This sign points the way to the neighboring Western Missouri Correctional Center and Crossroads Correctional Center, both in Cameron, Missouri. The state went on a prison-building spree in the 1990s but is now looking at a community-based approach to preventing repeat offenses.

Buchanan County could see an influx of prison offenders released into the community as state officials respond to what’s been described as a crisis of rising inmate populations and increased opioid use throughout society.

Boone, Butler and Buchanan counties will test a new effort to release offenders back into the community with specific services designed to meet each offender’s needs.

“The state’s current systems has come to a “make-or-break” time when critical changes are necessary to reduce its prison population,” said Andrew Barbee, research director of the Council of State Government’s Justice Center.

The only other option is to spend $485 million to build and operate two new prisons, says Anne Precythe, director of the Missouri Department of Corrections.

Precythe doesn’t believe more prisons are the solution.

“Prisoners are never going to get all they need in our institutions,” Precythe said.

Missouri’s rate of violent crime is on the rise and above the national average, according to the Council of State Governments Justice Center. In addition, mental health issues and opioid drug addiction have become a distraction for Missouri law enforcement officers.

The state is finding it can’t incarcerate itself out of the rising crime statistics. That is leading some to advocate “community-focused” treatment, as opposed to a criminal justice system that focuses solely on incarceration.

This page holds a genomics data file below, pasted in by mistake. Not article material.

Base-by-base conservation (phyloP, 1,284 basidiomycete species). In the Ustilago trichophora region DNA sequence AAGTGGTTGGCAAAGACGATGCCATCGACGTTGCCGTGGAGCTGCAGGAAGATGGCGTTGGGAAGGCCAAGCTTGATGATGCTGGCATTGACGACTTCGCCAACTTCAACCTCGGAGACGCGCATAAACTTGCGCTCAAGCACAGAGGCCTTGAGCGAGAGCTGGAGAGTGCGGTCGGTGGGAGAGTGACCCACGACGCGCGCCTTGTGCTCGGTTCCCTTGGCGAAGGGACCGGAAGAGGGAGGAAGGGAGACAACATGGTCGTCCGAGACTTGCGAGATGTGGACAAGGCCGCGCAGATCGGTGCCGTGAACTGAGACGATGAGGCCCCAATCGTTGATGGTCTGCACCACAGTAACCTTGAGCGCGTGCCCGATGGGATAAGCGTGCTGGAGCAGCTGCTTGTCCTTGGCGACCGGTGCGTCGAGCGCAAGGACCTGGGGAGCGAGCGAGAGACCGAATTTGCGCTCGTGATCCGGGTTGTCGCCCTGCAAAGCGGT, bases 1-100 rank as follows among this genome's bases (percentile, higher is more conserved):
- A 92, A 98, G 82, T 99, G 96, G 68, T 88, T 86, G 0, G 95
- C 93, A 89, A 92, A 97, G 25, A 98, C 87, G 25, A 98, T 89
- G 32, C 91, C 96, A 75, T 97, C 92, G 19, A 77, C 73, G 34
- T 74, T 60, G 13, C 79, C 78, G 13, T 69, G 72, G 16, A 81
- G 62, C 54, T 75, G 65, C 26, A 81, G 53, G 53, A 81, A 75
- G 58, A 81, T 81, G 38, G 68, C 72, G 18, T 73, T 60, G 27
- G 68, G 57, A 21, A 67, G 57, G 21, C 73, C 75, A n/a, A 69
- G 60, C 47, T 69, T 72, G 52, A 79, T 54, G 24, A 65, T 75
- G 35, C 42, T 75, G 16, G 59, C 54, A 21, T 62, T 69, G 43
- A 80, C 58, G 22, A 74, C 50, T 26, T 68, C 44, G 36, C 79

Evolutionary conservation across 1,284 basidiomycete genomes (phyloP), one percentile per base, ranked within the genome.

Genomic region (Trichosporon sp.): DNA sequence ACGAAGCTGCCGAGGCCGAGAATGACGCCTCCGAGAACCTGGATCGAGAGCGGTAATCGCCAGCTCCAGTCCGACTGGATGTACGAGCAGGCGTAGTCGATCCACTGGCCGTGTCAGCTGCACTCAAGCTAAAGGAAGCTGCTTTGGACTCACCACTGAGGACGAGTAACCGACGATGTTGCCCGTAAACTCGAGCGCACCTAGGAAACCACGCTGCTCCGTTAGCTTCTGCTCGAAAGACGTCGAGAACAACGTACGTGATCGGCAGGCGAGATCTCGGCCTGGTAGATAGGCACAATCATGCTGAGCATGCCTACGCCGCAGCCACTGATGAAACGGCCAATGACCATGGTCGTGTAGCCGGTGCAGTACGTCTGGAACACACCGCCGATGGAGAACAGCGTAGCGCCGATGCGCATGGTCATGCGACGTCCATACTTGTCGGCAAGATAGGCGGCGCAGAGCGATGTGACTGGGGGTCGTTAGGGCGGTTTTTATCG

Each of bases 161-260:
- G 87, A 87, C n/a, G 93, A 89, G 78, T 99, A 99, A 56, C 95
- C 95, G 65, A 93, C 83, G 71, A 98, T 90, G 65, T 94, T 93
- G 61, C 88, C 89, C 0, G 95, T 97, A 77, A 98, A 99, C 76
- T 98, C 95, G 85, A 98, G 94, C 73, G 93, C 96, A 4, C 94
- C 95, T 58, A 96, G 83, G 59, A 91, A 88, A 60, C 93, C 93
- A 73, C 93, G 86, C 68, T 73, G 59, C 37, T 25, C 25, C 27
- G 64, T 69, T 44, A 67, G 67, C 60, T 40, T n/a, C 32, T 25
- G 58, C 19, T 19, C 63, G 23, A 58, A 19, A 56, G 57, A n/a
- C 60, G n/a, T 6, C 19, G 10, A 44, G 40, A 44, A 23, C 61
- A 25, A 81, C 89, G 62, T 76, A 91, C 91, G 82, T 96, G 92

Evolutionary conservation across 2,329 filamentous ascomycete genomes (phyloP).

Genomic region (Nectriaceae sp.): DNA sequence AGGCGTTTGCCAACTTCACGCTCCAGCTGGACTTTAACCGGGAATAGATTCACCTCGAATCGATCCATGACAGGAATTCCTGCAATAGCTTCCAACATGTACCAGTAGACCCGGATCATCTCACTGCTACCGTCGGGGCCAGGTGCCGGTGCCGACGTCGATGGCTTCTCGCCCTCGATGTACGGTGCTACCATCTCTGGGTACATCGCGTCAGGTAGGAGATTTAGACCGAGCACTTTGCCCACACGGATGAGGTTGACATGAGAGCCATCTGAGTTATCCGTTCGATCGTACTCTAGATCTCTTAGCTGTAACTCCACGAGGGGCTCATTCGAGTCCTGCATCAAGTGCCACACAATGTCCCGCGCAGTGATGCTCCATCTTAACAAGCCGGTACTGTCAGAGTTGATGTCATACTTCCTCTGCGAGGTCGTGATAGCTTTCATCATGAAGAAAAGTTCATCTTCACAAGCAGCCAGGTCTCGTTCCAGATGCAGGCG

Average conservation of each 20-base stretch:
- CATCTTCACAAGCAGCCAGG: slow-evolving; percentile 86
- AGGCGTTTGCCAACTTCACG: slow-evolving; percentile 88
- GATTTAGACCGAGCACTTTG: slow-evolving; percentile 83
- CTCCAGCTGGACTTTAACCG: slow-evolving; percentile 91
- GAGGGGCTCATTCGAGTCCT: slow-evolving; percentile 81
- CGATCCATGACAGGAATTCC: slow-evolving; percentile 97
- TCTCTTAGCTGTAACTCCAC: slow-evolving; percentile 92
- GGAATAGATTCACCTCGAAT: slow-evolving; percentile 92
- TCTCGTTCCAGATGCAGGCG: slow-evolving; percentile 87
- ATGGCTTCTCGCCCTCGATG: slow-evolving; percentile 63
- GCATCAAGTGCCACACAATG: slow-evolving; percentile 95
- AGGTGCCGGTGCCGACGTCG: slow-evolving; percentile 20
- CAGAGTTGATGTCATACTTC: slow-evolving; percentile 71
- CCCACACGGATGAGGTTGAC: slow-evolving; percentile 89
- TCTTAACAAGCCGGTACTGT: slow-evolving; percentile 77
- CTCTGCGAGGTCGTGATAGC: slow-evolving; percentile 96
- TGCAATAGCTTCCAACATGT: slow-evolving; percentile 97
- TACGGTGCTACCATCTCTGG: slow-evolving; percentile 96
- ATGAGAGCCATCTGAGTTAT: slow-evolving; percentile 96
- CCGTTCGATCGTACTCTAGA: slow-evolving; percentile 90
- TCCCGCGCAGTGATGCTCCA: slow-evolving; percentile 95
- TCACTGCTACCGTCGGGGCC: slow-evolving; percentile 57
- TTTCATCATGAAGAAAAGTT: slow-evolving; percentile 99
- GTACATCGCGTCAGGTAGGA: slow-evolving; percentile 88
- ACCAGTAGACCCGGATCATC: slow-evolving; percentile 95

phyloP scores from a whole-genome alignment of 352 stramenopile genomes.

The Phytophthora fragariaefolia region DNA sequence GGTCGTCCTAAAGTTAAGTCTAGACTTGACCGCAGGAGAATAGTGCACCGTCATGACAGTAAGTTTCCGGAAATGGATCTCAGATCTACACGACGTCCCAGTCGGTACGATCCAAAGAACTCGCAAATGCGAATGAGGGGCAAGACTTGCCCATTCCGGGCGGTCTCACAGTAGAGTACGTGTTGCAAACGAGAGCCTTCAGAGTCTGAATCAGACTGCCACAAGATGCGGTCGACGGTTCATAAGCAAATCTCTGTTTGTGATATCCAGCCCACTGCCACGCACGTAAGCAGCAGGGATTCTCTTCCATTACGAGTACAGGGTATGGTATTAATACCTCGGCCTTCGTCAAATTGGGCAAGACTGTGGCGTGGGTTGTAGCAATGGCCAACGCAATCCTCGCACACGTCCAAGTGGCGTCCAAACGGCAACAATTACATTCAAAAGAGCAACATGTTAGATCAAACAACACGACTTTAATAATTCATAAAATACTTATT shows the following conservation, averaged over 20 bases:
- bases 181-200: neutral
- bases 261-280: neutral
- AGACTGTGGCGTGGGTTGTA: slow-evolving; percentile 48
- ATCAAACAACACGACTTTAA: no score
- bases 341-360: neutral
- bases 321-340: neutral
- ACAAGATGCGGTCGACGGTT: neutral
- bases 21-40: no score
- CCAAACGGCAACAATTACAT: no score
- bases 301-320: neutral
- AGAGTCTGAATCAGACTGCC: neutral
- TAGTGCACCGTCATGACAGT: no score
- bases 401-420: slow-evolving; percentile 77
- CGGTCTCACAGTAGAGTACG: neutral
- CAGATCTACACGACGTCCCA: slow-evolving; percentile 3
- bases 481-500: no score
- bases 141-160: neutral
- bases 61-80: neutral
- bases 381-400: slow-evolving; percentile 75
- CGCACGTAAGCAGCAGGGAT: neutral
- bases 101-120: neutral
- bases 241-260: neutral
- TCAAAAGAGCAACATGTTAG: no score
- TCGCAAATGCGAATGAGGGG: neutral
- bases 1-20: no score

Toward that end, the legislature approved $5 million in the recently passed budget for the three-county test project.

“The most effective interventions for criminal justice populations are community-based, individualized, comprehensive and include services at varying levels of intensity,” Barbee said.

In St. Joseph, Family Guidance Center got information last week that the agency can submit a bid by the end of June, but it will be expected to begin providing new services to offenders in September.

“We want to cooperate and be successful,” said Garry Hammond, the president and chief executive officer for Family Guidance.

Both Precythe and Hammond say the program will only receive prisoners from the Buchanan County area.

“This program will amount to between 200 and 300 offenders annually with opioid addiction and mild to moderate mental health issues,” Hammond said. “We will only take people based on our capacity to provide the services. Persons may have to be placed on a waiting list if the right services can’t be provided.”

The effort seeks to provide former inmates with stable living environments and programs to help them build new lives not involving their old behaviors, which put them on the path to prison, Precythe said.

Housing will be the biggest challenge, Hammond said. All prison referrals will be reviewed by Family Guidance, state probation officials and the St. Joseph Police Department.

Part of the changes necessary to provide the Corrections Department with authority to conduct this effort were included in House Bill 1355, an omnibus crime bill, passed in the final days of the legislative session.

“This was an omnibus crime bill with the House putting everything in that bill,” said Rep. Pat Conway, D-St. Joseph.

The bill, if signed by the governor, requires the Department of Corrections to establish a community behavioral health program by collaborating with the Missouri Department of Mental Health. The bill authorizes community supervision centers, like the one in St. Joseph, to respond to probation or parole violations and prevent revocations, which could mean more prison time for an offender.

Precythe said she made a point to reach out to other legislators in St. Joseph.

In the late 20th century, Missouri expanded prison capacity to include a new men’s prison in St. Joseph, a new and larger women’s prison in Chillicothe and two new prisons in Cameron.

Now, Missouri is operating 21 adult facilities and prisons at 105 percent of capacity. With more than 32,000 inmates, Missouri’s prison population is the eighth largest in all 50 states. The women’s prison population is the fastest growing in the entire nation.

Marshall White can be reached at marshall.white@newspressnow.com. Follow him on Twitter: @SJNPWhite.